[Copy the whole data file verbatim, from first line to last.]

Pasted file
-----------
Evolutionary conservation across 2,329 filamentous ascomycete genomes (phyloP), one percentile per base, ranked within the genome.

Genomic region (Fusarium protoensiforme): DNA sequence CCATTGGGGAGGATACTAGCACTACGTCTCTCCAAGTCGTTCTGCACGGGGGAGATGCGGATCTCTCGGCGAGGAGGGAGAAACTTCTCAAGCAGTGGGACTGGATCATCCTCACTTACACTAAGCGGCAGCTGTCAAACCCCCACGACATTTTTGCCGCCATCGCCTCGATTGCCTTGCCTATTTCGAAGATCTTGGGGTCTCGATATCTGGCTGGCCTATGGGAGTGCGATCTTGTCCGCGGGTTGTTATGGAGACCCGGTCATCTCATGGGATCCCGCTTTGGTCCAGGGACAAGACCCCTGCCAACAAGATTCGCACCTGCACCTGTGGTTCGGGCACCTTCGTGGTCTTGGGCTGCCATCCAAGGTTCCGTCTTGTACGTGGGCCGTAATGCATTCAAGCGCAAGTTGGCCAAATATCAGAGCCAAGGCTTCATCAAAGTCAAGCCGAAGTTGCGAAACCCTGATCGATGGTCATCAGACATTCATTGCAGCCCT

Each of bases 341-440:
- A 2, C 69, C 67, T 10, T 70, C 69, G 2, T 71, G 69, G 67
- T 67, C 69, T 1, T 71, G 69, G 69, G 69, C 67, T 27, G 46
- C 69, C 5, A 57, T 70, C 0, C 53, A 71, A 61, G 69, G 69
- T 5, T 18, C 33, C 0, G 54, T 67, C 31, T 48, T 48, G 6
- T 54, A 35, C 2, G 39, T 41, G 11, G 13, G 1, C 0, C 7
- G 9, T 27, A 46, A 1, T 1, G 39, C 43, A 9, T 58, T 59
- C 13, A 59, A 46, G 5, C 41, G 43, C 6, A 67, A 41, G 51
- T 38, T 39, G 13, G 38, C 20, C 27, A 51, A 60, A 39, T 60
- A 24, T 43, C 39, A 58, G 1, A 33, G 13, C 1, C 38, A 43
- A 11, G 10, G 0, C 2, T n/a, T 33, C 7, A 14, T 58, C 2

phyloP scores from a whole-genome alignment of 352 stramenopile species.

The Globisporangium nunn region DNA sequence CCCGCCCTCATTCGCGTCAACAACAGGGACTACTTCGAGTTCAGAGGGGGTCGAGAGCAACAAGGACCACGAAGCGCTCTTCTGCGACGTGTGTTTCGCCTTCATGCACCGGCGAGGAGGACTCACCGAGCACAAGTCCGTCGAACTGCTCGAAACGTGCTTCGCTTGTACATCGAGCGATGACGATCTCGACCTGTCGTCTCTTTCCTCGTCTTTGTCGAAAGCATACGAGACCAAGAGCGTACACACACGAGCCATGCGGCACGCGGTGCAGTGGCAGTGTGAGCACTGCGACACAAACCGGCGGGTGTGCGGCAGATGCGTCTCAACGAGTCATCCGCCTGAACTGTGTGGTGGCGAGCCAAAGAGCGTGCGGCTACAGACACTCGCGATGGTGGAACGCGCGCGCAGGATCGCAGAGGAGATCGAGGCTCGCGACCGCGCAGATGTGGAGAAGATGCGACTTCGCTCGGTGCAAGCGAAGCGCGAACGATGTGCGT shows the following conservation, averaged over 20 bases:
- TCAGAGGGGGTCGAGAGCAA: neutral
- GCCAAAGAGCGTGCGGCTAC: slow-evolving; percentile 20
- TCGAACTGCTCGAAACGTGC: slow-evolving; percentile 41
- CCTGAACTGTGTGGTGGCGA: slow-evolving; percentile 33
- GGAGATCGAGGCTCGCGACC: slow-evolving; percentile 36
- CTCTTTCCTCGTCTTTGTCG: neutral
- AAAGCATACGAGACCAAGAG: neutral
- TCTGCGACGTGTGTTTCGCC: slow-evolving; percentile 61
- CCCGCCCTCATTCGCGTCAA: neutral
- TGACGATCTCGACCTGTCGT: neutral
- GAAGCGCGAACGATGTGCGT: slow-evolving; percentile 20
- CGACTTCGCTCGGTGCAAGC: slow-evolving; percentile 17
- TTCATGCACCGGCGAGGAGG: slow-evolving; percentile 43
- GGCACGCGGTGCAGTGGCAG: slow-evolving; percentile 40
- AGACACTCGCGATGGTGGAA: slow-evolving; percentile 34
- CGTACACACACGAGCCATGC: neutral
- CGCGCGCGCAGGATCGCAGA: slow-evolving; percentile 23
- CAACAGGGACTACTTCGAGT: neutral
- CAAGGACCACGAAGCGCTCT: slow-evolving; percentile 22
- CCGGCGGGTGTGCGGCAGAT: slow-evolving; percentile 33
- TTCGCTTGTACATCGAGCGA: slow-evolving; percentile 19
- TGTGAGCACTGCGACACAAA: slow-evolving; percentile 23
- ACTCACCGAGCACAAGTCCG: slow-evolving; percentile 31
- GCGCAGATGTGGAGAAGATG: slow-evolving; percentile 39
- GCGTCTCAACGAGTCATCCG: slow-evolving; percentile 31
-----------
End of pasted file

Evolutionary conservation across 2,329 filamentous ascomycete genomes (phyloP), one percentile per base, ranked within the genome.

Genomic region (Fusarium protoensiforme): DNA sequence CCATTGGGGAGGATACTAGCACTACGTCTCTCCAAGTCGTTCTGCACGGGGGAGATGCGGATCTCTCGGCGAGGAGGGAGAAACTTCTCAAGCAGTGGGACTGGATCATCCTCACTTACACTAAGCGGCAGCTGTCAAACCCCCACGACATTTTTGCCGCCATCGCCTCGATTGCCTTGCCTATTTCGAAGATCTTGGGGTCTCGATATCTGGCTGGCCTATGGGAGTGCGATCTTGTCCGCGGGTTGTTATGGAGACCCGGTCATCTCATGGGATCCCGCTTTGGTCCAGGGACAAGACCCCTGCCAACAAGATTCGCACCTGCACCTGTGGTTCGGGCACCTTCGTGGTCTTGGGCTGCCATCCAAGGTTCCGTCTTGTACGTGGGCCGTAATGCATTCAAGCGCAAGTTGGCCAAATATCAGAGCCAAGGCTTCATCAAAGTCAAGCCGAAGTTGCGAAACCCTGATCGATGGTCATCAGACATTCATTGCAGCCCT

Each of bases 341-440:
- A 2, C 69, C 67, T 10, T 70, C 69, G 2, T 71, G 69, G 67
- T 67, C 69, T 1, T 71, G 69, G 69, G 69, C 67, T 27, G 46
- C 69, C 5, A 57, T 70, C 0, C 53, A 71, A 61, G 69, G 69
- T 5, T 18, C 33, C 0, G 54, T 67, C 31, T 48, T 48, G 6
- T 54, A 35, C 2, G 39, T 41, G 11, G 13, G 1, C 0, C 7
- G 9, T 27, A 46, A 1, T 1, G 39, C 43, A 9, T 58, T 59
- C 13, A 59, A 46, G 5, C 41, G 43, C 6, A 67, A 41, G 51
- T 38, T 39, G 13, G 38, C 20, C 27, A 51, A 60, A 39, T 60
- A 24, T 43, C 39, A 58, G 1, A 33, G 13, C 1, C 38, A 43
- A 11, G 10, G 0, C 2, T n/a, T 33, C 7, A 14, T 58, C 2

phyloP scores from a whole-genome alignment of 352 stramenopile species.

The Globisporangium nunn region DNA sequence CCCGCCCTCATTCGCGTCAACAACAGGGACTACTTCGAGTTCAGAGGGGGTCGAGAGCAACAAGGACCACGAAGCGCTCTTCTGCGACGTGTGTTTCGCCTTCATGCACCGGCGAGGAGGACTCACCGAGCACAAGTCCGTCGAACTGCTCGAAACGTGCTTCGCTTGTACATCGAGCGATGACGATCTCGACCTGTCGTCTCTTTCCTCGTCTTTGTCGAAAGCATACGAGACCAAGAGCGTACACACACGAGCCATGCGGCACGCGGTGCAGTGGCAGTGTGAGCACTGCGACACAAACCGGCGGGTGTGCGGCAGATGCGTCTCAACGAGTCATCCGCCTGAACTGTGTGGTGGCGAGCCAAAGAGCGTGCGGCTACAGACACTCGCGATGGTGGAACGCGCGCGCAGGATCGCAGAGGAGATCGAGGCTCGCGACCGCGCAGATGTGGAGAAGATGCGACTTCGCTCGGTGCAAGCGAAGCGCGAACGATGTGCGT shows the following conservation, averaged over 20 bases:
- TCAGAGGGGGTCGAGAGCAA: neutral
- GCCAAAGAGCGTGCGGCTAC: slow-evolving; percentile 20
- TCGAACTGCTCGAAACGTGC: slow-evolving; percentile 41
- CCTGAACTGTGTGGTGGCGA: slow-evolving; percentile 33
- GGAGATCGAGGCTCGCGACC: slow-evolving; percentile 36
- CTCTTTCCTCGTCTTTGTCG: neutral
- AAAGCATACGAGACCAAGAG: neutral
- TCTGCGACGTGTGTTTCGCC: slow-evolving; percentile 61
- CCCGCCCTCATTCGCGTCAA: neutral
- TGACGATCTCGACCTGTCGT: neutral
- GAAGCGCGAACGATGTGCGT: slow-evolving; percentile 20
- CGACTTCGCTCGGTGCAAGC: slow-evolving; percentile 17
- TTCATGCACCGGCGAGGAGG: slow-evolving; percentile 43
- GGCACGCGGTGCAGTGGCAG: slow-evolving; percentile 40
- AGACACTCGCGATGGTGGAA: slow-evolving; percentile 34
- CGTACACACACGAGCCATGC: neutral
- CGCGCGCGCAGGATCGCAGA: slow-evolving; percentile 23
- CAACAGGGACTACTTCGAGT: neutral
- CAAGGACCACGAAGCGCTCT: slow-evolving; percentile 22
- CCGGCGGGTGTGCGGCAGAT: slow-evolving; percentile 33
- TTCGCTTGTACATCGAGCGA: slow-evolving; percentile 19
- TGTGAGCACTGCGACACAAA: slow-evolving; percentile 23
- ACTCACCGAGCACAAGTCCG: slow-evolving; percentile 31
- GCGCAGATGTGGAGAAGATG: slow-evolving; percentile 39
- GCGTCTCAACGAGTCATCCG: slow-evolving; percentile 31